The government has begun the process to establish another pipeline in Jhapa, buoyed by South Asia’s first cross-border pipeline in Amlekhgunj through which oil started flowing from India last September.
A team from Indian Oil Corporation, which built the Amlekhgunj pipeline as a gift, has conducted a survey for the proposed pipeline connecting Nepal Oil Corporation’s depot at Charali, Jhapa with Siliguri, which lies across the eastern border in West Bengal, India.
According to Bipin Kumar Shrestha, chief of Nepal Oil Corporation’s Jhapa depot, the Indian team made the field study on February 12.
Experts carried out the survey in Batasi in northern West Bengal, about 3 kilometres from the India-Bangladesh border and Jyamirgadi in Jhapa. “The survey team also studied three rivers—Mechi, Ninda and Hadiya—on the east-west highway,” he said.
The team will submit its survey report to Indian Oil Corporation, and after that a financial assessment of the project will be prepared. The distance between the Indian Oil Corporation depot in Siliguri and the Nepal Oil Corporation depot in Charali is 50 kilometres. “This distance can be reduced,” Shrestha said, quoting the survey team.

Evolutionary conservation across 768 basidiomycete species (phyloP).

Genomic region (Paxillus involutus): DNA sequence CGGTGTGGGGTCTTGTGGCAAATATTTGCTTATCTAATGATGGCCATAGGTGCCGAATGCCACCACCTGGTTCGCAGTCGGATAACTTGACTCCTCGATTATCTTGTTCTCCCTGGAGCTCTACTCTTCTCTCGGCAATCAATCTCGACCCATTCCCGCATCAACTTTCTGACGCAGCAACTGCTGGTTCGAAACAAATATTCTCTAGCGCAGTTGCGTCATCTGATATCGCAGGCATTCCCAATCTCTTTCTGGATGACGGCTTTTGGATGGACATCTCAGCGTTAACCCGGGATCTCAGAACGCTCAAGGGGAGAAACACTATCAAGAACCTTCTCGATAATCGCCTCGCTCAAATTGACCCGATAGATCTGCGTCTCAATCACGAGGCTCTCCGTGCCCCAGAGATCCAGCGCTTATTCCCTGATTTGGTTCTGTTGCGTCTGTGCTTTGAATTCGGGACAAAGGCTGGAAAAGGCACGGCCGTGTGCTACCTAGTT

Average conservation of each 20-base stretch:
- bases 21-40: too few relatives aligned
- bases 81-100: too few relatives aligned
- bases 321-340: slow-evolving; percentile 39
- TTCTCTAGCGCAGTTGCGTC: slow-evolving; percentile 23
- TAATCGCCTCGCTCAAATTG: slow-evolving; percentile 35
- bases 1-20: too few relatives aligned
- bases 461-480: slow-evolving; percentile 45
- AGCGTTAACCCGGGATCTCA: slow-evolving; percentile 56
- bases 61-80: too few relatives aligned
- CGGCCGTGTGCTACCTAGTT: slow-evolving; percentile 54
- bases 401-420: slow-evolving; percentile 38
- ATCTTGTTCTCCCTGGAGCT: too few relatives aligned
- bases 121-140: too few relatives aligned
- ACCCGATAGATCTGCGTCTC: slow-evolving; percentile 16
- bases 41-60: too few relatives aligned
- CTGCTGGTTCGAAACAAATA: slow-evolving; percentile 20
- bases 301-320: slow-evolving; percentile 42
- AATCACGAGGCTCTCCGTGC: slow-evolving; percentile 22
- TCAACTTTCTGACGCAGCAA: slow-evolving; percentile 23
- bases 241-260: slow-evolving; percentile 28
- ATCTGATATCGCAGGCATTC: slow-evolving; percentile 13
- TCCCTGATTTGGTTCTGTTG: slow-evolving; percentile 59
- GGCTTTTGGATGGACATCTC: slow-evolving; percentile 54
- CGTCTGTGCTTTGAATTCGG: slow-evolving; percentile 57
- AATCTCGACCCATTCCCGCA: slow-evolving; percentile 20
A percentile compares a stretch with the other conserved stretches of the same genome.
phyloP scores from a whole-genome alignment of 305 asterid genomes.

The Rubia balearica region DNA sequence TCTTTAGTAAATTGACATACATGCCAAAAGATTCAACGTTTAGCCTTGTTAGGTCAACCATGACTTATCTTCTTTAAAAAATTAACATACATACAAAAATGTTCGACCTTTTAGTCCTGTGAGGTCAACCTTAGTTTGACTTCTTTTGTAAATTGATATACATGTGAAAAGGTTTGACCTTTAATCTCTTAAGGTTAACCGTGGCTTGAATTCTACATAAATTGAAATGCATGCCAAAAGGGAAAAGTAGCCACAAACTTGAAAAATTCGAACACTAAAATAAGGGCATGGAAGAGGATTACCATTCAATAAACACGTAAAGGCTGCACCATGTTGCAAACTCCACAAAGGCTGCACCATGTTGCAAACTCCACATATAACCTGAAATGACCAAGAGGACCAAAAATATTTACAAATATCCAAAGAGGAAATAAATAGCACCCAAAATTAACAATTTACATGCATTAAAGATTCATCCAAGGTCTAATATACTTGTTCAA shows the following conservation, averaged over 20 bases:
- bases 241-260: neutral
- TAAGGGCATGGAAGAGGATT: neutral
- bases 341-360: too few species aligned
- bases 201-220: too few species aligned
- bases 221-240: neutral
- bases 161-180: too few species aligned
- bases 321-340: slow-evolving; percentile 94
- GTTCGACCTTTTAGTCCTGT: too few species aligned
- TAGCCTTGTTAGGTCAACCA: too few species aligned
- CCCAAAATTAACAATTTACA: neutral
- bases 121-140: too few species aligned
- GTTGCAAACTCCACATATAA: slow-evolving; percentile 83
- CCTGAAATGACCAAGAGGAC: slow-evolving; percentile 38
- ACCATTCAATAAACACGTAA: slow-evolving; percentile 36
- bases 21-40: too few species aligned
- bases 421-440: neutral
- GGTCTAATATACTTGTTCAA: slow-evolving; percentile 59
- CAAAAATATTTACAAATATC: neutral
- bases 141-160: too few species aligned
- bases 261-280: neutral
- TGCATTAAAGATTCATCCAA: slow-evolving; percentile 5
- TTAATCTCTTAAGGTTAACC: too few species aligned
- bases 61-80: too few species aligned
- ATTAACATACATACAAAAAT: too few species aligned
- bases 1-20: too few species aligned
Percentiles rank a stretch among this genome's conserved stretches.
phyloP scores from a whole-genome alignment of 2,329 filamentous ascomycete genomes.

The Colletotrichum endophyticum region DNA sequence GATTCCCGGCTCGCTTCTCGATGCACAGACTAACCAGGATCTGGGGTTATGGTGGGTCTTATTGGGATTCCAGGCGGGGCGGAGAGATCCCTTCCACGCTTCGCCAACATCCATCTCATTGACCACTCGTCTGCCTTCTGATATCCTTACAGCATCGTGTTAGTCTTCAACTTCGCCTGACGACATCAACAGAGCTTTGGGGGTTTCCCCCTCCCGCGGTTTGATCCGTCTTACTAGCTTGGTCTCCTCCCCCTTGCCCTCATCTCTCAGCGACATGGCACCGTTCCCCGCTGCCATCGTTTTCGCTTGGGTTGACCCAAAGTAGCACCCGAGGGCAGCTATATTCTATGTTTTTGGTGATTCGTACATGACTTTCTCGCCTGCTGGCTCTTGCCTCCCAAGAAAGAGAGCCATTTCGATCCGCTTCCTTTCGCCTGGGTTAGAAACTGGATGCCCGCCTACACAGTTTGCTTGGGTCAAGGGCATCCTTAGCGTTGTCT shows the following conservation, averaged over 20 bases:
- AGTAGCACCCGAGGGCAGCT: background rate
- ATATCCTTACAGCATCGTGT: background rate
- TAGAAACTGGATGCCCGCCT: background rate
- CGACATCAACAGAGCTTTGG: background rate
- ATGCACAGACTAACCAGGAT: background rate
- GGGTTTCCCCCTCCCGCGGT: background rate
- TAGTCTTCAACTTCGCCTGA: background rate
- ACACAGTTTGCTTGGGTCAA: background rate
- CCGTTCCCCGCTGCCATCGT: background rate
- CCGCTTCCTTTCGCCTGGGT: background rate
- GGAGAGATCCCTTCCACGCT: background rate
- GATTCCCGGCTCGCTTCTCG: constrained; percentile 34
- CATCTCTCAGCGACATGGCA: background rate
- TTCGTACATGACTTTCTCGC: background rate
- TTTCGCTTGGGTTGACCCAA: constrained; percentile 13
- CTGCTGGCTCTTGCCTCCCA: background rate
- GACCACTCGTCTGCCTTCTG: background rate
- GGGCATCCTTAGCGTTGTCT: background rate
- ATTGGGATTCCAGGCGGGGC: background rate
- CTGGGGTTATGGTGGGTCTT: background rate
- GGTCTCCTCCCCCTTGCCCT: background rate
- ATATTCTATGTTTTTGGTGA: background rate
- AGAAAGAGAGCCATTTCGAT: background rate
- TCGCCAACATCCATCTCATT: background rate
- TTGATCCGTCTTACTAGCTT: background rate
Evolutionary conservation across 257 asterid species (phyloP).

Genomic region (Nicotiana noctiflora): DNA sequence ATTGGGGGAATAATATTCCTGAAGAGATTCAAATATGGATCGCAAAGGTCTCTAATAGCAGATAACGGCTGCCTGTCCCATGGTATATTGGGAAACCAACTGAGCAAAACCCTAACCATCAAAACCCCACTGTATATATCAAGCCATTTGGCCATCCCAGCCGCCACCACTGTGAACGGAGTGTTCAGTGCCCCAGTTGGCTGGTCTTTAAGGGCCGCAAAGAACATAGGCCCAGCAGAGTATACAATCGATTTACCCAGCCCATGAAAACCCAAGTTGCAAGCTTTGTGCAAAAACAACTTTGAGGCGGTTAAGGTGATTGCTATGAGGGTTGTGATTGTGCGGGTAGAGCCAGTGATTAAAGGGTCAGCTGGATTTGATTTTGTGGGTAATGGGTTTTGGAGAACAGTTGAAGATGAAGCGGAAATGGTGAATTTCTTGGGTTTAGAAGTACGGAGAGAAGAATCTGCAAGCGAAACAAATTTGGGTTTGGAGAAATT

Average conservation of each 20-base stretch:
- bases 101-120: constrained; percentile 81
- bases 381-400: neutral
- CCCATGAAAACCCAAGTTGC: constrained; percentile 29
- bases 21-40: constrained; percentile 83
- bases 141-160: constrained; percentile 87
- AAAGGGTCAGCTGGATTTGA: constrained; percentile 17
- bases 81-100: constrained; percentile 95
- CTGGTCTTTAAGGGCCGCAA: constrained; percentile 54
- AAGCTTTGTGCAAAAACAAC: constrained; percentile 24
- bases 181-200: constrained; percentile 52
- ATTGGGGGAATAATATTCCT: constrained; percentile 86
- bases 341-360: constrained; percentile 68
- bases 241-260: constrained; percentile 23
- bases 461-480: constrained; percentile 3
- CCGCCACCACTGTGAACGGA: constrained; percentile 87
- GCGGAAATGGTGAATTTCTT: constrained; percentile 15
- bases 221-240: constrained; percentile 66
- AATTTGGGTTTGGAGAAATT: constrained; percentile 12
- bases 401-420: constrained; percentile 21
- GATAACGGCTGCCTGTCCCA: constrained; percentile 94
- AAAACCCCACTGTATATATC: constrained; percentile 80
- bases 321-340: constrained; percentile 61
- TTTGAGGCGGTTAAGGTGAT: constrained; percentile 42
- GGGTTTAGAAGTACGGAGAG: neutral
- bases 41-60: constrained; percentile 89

Nepal Oil Corporation had last month requested the Indian government to study the possibility of building another cross-border pipeline during a meeting of the Nepal-India Petroleum and Gas Joint Working Group in New Delhi, India.
According to Birendra Goit, spokesperson for Nepal Oil Corporation, the agenda has been discussed at a commerce secretary-level meeting between Nepal and India too. “The pipeline will provide a number of benefits that will reduce the supply cost.”
According to Nepal Oil Corporation officials, the transportation of gasoline through the pipeline is expected to slash Nepal’s fuel import cost immensely. It can also significantly reduce leakage and wastage. With reduced use of tankers to carry fuel, there will also be a significant benefit to the environment.
The 69-kilometre Amlekhgunj pipeline brings fuel from India’s Barauni refinery in Bihar to Nepal. Of the pipeline’s 69-kilometre length, a 36-kilometre section lies on the Nepali side of the border and the rest on the Indian side.
The 10-inch diameter pipeline has a capacity to transport 2 million tonnes of oil per annum. Petroleum supplies from Indian Oil Corporation to Nepal Oil Corporation started in 1974.
According to Nepal Oil Corporation, it has been able to save Rs2 billion annually in freight charges and avoid the vagaries of transportation via tanker truck at the Birgunj border point after it started getting fuel through the pipeline. It currently takes at least 14 hours to ferry gasoline from Patna to Amlekhgunj.
The Kathmandu Post